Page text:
FAQ: It's the iPhone 5

Apple's conjecture-happy followers nailed it, more or less, but when can you get it?

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The device's aluminum case is milled from the same stock used for MacBook laptops. The iPhone 5 comes in the familiar black or white, with corresponding-colored glass strips on the back's top and bottom to allow radio signals to penetrate the case.

Gartner analyst Carolina Milanesi, who attended the iPhone 5 rollout, was most impressed with the feel of the new model. "What really strikes you about the iPhone 5 is how light it feels in your hand," said Milanesi. "But it still retains a quality feel to it. That was the most surprising to me, that when you touch it, the quality is obvious."

Anything different inside? Tear-down artists will be able to give us the lowdown within a day or two of Sept. 21, but here are some things we know: The iPhone 5 is powered by an A6 -- not the iPhone 4S's dual-core A5 -- packs an additional radio chip for LTE and support for 801.11n Wi-Fi, and has slightly more battery capacity than the iPhone 4S, with a 12.5% increase in claimed "standby" time.

What's the A6? It's the Apple-designed SoC, or "system on a chip" that combines the processor with other silicon, including the graphics processor, to power the iPhone 5.

Apple hasn't said much about the specs of the A6 -- other than to claim that it's twice as fast as the iPhone 4S's A5, and 22% smaller -- but Anandtech.com yesterday claimed that it's based on a dual-core Cortex-A15, ARM's top-of-the-line design in the Cortex-A line.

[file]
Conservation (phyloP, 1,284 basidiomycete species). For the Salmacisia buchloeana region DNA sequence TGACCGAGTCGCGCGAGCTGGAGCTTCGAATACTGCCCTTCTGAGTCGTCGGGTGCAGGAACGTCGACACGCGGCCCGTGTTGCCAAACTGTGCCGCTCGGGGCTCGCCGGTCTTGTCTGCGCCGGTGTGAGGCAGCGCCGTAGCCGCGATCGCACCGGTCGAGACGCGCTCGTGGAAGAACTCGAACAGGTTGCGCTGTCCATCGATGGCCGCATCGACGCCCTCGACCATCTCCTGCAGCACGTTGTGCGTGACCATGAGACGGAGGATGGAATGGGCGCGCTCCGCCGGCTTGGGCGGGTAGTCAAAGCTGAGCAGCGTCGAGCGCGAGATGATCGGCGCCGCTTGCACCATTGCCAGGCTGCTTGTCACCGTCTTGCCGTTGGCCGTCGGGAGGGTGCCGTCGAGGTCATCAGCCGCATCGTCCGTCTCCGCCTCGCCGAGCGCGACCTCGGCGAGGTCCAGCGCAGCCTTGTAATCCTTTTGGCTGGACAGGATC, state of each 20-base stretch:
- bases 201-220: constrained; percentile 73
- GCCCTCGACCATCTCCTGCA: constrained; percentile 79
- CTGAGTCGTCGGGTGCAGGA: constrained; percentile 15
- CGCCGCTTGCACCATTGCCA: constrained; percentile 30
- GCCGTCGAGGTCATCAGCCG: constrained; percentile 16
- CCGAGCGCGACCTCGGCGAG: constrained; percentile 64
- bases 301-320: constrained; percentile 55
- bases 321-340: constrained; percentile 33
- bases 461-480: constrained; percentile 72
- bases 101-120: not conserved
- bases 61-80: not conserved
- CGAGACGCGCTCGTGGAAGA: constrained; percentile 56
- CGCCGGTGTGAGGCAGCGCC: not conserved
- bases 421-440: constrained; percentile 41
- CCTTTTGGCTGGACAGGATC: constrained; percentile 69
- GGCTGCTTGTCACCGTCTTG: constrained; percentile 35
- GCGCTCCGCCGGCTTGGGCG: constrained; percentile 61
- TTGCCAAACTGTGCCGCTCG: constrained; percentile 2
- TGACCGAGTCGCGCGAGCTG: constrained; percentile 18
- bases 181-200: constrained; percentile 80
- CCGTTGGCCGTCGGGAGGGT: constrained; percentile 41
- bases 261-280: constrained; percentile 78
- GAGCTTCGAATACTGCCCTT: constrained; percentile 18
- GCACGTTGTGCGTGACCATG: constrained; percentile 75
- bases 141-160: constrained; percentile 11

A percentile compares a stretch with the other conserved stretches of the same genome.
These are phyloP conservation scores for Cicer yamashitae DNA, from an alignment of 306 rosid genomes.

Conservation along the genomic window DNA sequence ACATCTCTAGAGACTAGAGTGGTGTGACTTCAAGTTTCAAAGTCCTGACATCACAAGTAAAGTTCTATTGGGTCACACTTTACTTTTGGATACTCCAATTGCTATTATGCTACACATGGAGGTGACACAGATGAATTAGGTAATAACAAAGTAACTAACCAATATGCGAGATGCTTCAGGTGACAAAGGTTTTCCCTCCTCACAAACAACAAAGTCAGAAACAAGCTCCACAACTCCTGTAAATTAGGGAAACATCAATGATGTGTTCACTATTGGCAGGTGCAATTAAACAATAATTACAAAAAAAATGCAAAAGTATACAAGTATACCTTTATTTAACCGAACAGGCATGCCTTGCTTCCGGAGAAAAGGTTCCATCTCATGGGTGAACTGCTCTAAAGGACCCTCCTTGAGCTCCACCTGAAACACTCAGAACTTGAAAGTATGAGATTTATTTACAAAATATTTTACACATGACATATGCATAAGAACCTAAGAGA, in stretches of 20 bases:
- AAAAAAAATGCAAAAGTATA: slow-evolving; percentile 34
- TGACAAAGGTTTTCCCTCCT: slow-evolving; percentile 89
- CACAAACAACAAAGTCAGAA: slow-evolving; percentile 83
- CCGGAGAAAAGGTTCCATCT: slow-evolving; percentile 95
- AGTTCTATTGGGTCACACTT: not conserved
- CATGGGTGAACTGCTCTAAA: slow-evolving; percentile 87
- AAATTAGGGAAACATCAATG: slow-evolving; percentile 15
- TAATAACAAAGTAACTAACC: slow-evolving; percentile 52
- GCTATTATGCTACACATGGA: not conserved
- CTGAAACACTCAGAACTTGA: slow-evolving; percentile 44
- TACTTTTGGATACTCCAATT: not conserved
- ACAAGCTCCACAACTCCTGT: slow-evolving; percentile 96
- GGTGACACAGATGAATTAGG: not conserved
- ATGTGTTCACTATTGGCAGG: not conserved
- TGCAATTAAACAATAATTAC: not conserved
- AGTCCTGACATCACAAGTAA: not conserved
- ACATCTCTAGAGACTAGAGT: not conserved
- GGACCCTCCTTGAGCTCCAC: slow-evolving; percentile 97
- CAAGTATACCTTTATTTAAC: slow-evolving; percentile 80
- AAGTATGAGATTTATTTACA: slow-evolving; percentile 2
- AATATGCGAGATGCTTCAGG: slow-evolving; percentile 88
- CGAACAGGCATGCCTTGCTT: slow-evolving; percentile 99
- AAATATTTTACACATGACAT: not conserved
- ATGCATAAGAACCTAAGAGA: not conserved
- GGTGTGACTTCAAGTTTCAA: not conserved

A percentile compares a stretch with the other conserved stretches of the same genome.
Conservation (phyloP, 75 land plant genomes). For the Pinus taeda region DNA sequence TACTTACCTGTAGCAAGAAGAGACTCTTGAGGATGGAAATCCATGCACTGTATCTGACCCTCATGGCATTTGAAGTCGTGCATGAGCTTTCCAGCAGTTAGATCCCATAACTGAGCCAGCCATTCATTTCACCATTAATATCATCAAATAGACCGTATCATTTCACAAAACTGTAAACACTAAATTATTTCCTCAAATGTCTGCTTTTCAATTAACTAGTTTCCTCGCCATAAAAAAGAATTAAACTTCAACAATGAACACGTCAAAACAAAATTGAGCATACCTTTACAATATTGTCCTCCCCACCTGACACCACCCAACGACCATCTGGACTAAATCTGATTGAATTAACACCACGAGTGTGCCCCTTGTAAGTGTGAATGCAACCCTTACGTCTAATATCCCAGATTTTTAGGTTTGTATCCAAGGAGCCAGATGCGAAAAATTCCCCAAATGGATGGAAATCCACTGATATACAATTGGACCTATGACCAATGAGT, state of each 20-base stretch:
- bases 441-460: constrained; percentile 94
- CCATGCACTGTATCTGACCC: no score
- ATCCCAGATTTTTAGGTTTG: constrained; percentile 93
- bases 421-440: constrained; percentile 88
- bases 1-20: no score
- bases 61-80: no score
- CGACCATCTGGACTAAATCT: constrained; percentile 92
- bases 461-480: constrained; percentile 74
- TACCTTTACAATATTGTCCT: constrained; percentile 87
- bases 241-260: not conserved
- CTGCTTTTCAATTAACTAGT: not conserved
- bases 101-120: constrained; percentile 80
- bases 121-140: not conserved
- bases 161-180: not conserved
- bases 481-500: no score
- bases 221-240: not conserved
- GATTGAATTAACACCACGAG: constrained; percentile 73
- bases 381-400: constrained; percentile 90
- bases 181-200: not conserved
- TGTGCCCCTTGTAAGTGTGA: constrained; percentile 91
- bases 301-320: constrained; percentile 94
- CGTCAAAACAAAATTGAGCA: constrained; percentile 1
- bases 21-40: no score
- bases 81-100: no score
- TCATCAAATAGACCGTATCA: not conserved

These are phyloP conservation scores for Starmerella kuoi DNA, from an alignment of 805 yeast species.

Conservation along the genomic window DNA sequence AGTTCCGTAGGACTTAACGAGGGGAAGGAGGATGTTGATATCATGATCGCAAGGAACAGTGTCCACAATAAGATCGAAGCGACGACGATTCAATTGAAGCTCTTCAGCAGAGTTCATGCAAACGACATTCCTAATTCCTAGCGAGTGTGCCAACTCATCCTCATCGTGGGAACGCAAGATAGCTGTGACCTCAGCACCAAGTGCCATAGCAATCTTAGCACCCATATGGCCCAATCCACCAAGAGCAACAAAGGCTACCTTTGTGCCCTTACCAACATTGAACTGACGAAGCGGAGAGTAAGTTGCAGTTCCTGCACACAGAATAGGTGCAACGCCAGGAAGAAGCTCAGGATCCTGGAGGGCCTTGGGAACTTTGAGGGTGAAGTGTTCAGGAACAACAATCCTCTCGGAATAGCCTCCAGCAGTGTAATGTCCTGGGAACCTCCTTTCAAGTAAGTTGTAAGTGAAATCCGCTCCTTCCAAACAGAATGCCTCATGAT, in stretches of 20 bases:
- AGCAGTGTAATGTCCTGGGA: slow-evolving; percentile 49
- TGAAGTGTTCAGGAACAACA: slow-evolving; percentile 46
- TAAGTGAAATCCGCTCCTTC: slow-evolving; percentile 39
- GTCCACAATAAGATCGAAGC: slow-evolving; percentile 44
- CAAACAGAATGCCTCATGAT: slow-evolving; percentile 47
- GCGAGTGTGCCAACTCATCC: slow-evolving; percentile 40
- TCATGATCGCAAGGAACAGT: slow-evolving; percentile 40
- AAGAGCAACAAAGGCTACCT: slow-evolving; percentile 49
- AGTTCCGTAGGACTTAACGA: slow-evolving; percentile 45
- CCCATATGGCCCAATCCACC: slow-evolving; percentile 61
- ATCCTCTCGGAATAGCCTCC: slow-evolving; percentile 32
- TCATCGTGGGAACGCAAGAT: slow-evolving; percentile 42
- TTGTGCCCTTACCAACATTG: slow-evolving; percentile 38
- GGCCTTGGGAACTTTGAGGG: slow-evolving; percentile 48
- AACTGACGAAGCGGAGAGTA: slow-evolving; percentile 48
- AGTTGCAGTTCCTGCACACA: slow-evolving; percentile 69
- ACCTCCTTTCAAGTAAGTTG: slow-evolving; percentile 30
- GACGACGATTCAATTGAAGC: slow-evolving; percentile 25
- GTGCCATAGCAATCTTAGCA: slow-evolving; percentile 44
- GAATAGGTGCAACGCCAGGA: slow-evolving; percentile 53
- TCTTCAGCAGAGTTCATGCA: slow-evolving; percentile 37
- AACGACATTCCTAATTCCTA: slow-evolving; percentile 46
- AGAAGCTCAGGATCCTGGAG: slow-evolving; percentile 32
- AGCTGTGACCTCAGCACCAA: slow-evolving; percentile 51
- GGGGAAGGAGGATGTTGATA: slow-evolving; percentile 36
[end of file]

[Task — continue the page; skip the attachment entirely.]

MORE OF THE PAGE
According to ARM's website, the Cortex-A15 that's suitable for smartphones is available in 1GHz to 2GHz speeds, in either single- or dual-core configurations.

The iPhone 5 is the first Apple device to rely on the A6; this year's iPad, for example, uses what Apple calls the A5X.

I've been waiting for LTE on the iPhone, but how do I know if my carrier supports it? In the U.S., the iPhone 5 can run on the LTE networks of AT&T, Sprint and Verizon; in Canada, the relevant carriers are Bell, Rogers and Telus. For LTE coverage in your area, check with your carrier.

A list of carriers that support the iPhone 5 on LTE networks in other countries is here, on Apple's site.

Europeans might notice that they've been shoved to the back burner. That seems to be Apple's plan, which focuses on delivering hardware to handle the most-popular frequency bands in North America and Asia, according to experts.

Will my apps run on the iPhone 5's larger screen? Yes.

Current apps will, depending on the orientation of the iPhone 5, display black bars at the top and bottom, or along the sides -- in much the same way that an older TV shows "letterbox" movies or a widescreen set displays standard-definition programming.

There's no stretching or scaling, as there is when an iPhone app runs on an iPad.

Some developers will be quick out of the gate with redesigned apps that make use of the full 4-in. screen; Apple cited CNN and OpenTable in its presentation yesterday.

Naturally, Apple beat everyone to the punch on full-screen support: The Pages, Numbers and Keynote productivity apps, for example, take advantage of the new display, as do iPhoto, iMovie and GarageBand.

And iOS 6's built-in apps, like Calendar, Facebook, Mail and Safari, are ready for the bigger screen.

Can I use my existing accessories with the iPhone 5? Not without spending more money.

For $29, Apple will sell an adaptor to connect older accessories that relied on the 30-pin docking port to the iPhone 5's new, smaller "Lightning" port.

Apple is also selling a cable with old and new connectors at each end for an even-higher $39.

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